A strong simple color combination I must keep in mind next year is pale lemon yellow and burgundy, like pale yellow petunias, purple fountain grass (Penasetum alopecoroides) for height, and Alternanthera dentata 'Royal Tapestry', all of which like sun and can stand some shade. On the other hand, a good purple flower can stand out cheerfully against chartreuse. One wouldn’t want to plop this combination near orange flowers, though inexplicably I have seen it done. I adore blue flowers, but avoid lobelias because I can’t grow them to save my life, love them as I do. Instead, I have had great success with blue fan flower (scaevola aemula). This Australian native tolerates light shade as well as full sun and is used as a ground cover in warmer zones where it is hardy. I love it with dark purple petunias, peach trailing verbena (Verbena speciosa), and white geraniums; with fuzzy Swedish Ivy (Plectranthusforsteri “Marginatus”), white verbena and light green flowering tobacco (nicotiana); or combined red petunias, purple fountain grass, and white bacopa for that “Fourth of July” celebration. The possibilities are almost endless.
Fillers are essential to well planted pots. By fillers I mean plants that you include more for foliage and/or form rather than for their flowers. Fillers have many uses. First, their structure can make or break a composition. For example, it’s almost always lovely to have something viney spilling luxuriously and softly down the sides of a container like ivy, sweet potato vine, or licorice plant (helichrysum). Unattractive containers, like window boxes with shaggy coco-liners that resemble badly tended facial hair, absolutely require the cloak of an obscuring filler. Second, if you are not assiduous in pinching back your blooming plants or if you inadvertantly missed watering opportunities and your annuals have temporarily gone leggy or stopped blooming, fillers with good foliage tend to compensate in the color and texture department until the bloomers recover. Third, fillers offer subtle contrast that flowering plants usually lack.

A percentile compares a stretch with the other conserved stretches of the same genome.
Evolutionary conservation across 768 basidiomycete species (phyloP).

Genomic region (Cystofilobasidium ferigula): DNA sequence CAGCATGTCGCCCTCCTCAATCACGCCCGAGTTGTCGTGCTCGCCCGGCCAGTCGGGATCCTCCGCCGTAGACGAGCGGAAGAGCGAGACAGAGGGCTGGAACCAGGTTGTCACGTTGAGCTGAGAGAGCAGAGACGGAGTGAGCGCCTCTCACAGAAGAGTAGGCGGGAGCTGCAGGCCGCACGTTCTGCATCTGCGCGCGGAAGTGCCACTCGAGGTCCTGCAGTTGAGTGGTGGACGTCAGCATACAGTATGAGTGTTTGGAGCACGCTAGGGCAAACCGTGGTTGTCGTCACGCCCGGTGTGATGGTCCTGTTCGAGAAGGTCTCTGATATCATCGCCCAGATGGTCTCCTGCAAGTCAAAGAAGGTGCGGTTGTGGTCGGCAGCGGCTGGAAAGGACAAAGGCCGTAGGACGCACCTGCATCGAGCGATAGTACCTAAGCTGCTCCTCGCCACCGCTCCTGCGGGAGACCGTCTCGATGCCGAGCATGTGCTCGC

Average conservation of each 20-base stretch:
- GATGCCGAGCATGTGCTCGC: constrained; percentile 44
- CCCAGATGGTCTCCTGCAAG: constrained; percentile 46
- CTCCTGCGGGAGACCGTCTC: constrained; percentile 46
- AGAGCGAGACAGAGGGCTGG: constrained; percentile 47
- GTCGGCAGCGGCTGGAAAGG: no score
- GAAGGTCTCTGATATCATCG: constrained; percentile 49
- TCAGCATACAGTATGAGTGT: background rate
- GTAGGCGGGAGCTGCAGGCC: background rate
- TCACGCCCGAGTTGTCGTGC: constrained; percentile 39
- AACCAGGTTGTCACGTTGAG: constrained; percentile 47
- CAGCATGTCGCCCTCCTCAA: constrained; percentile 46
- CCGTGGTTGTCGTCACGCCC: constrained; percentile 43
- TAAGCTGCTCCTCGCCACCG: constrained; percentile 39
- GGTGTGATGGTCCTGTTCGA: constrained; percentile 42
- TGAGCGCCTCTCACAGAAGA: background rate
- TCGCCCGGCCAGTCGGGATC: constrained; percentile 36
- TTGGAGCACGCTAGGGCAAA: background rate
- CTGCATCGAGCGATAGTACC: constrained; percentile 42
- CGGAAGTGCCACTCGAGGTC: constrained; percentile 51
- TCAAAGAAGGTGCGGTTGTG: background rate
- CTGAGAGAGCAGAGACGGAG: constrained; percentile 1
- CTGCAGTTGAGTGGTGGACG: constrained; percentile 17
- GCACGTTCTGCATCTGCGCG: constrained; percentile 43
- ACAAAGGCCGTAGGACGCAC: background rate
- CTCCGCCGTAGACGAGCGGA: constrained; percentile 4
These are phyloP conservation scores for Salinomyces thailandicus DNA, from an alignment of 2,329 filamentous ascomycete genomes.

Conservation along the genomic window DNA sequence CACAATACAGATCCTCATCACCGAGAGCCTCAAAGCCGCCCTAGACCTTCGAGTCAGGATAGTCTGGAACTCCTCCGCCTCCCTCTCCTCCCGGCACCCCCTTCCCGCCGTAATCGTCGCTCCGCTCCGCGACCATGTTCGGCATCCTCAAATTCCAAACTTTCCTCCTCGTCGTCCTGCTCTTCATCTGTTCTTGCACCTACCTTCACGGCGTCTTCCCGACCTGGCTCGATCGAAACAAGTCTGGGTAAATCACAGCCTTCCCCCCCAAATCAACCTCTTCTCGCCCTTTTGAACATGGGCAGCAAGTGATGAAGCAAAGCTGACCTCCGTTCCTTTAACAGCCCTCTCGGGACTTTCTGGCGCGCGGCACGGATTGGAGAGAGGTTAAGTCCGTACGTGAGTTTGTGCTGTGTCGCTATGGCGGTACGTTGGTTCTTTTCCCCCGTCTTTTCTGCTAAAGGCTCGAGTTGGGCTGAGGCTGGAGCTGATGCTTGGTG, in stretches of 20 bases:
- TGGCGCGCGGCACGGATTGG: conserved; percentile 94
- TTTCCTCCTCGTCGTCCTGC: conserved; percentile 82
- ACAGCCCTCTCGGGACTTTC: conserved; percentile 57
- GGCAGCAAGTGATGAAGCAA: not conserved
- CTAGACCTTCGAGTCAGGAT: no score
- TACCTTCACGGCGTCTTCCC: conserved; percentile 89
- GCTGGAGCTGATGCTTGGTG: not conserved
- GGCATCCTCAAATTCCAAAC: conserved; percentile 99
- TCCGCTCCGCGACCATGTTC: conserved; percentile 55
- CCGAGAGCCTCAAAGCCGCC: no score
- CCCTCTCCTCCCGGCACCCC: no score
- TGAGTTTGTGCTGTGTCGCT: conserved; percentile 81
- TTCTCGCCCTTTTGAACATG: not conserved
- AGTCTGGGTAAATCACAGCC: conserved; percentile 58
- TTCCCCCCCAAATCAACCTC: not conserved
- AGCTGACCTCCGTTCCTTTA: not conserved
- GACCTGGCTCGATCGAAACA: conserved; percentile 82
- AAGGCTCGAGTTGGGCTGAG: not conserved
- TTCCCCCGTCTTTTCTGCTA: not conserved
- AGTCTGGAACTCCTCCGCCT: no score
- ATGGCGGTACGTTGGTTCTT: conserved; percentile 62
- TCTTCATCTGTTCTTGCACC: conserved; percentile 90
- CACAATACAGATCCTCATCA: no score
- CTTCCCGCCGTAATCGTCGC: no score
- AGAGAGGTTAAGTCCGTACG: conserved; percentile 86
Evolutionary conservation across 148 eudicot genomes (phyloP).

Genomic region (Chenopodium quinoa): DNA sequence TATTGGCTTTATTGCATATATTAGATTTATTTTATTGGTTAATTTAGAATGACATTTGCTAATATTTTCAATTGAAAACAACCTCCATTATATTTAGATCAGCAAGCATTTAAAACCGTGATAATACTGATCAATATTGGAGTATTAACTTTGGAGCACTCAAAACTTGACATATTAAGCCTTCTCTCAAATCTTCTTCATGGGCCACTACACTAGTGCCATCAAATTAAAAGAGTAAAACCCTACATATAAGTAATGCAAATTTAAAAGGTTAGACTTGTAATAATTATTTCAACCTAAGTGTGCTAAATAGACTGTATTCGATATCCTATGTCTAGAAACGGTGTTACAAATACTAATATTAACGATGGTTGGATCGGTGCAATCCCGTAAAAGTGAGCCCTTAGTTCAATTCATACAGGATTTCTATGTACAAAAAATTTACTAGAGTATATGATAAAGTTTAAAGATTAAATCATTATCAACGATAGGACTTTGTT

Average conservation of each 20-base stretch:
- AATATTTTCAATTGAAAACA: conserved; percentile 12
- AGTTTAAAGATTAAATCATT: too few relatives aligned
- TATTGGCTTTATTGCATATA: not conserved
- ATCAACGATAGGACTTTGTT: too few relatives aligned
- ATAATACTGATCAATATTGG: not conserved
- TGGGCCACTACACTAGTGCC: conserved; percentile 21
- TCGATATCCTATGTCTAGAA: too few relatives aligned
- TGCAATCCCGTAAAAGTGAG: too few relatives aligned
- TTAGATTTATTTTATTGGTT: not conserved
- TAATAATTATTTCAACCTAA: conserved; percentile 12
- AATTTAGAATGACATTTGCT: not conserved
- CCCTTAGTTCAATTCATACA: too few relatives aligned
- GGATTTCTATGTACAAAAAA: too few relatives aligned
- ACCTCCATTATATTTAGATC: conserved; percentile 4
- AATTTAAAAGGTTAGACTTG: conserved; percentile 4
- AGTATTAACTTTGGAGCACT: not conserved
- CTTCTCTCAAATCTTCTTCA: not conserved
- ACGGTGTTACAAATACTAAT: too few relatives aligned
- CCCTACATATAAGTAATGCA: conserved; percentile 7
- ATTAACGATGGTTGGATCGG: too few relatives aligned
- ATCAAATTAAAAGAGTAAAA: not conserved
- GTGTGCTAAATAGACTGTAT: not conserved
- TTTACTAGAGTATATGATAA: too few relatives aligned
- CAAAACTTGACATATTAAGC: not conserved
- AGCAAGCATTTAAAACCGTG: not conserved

I tried chartreuse sweet potato vine this summer with great trepidation and the encouragement of an old nursery hand. After a couple of months I decided that I liked it because it beautifully softened the brick planter it was in. Next summer I think I’ll be wild and experiment with burgundy-leafed plants of which there are several. In addition to Coleus “Dark Star”, an upright plant that has inch-long velvety leaves, and the good old purple sweet potato vine, I am very interested in “Purple Shield (Strobialanthus dyerianus). This old-fashioned plant dates back to Victorian gardening but we won’t hold that against it. It is an upright plant with long pointy magenta leaves marked strongly with complex dark green venation. It tolerates drought well and grows tall if not pinched back but doesn’t really start growing in earnest until temperatures begin to climb. This is one of those plants I probably wouldn’t dare mess with but having seen it successfully planted with purple angelonia and dusty miller (Senecio cineraria), I think I could handle it. I’m sure it would be gorgeous with purple lantana, all kinds of petunias, pink salvias, and pink dahlias as well.
My last “note-to-self” for this piece is articulating what I will avoid next year: Pink impatiens in front of red brick, filler plants that reach aggressively outward in a tight seating spaces, zinnias, and poor use of fertilizer.
Now the fog has lifted and it’s time to pinch my petunias.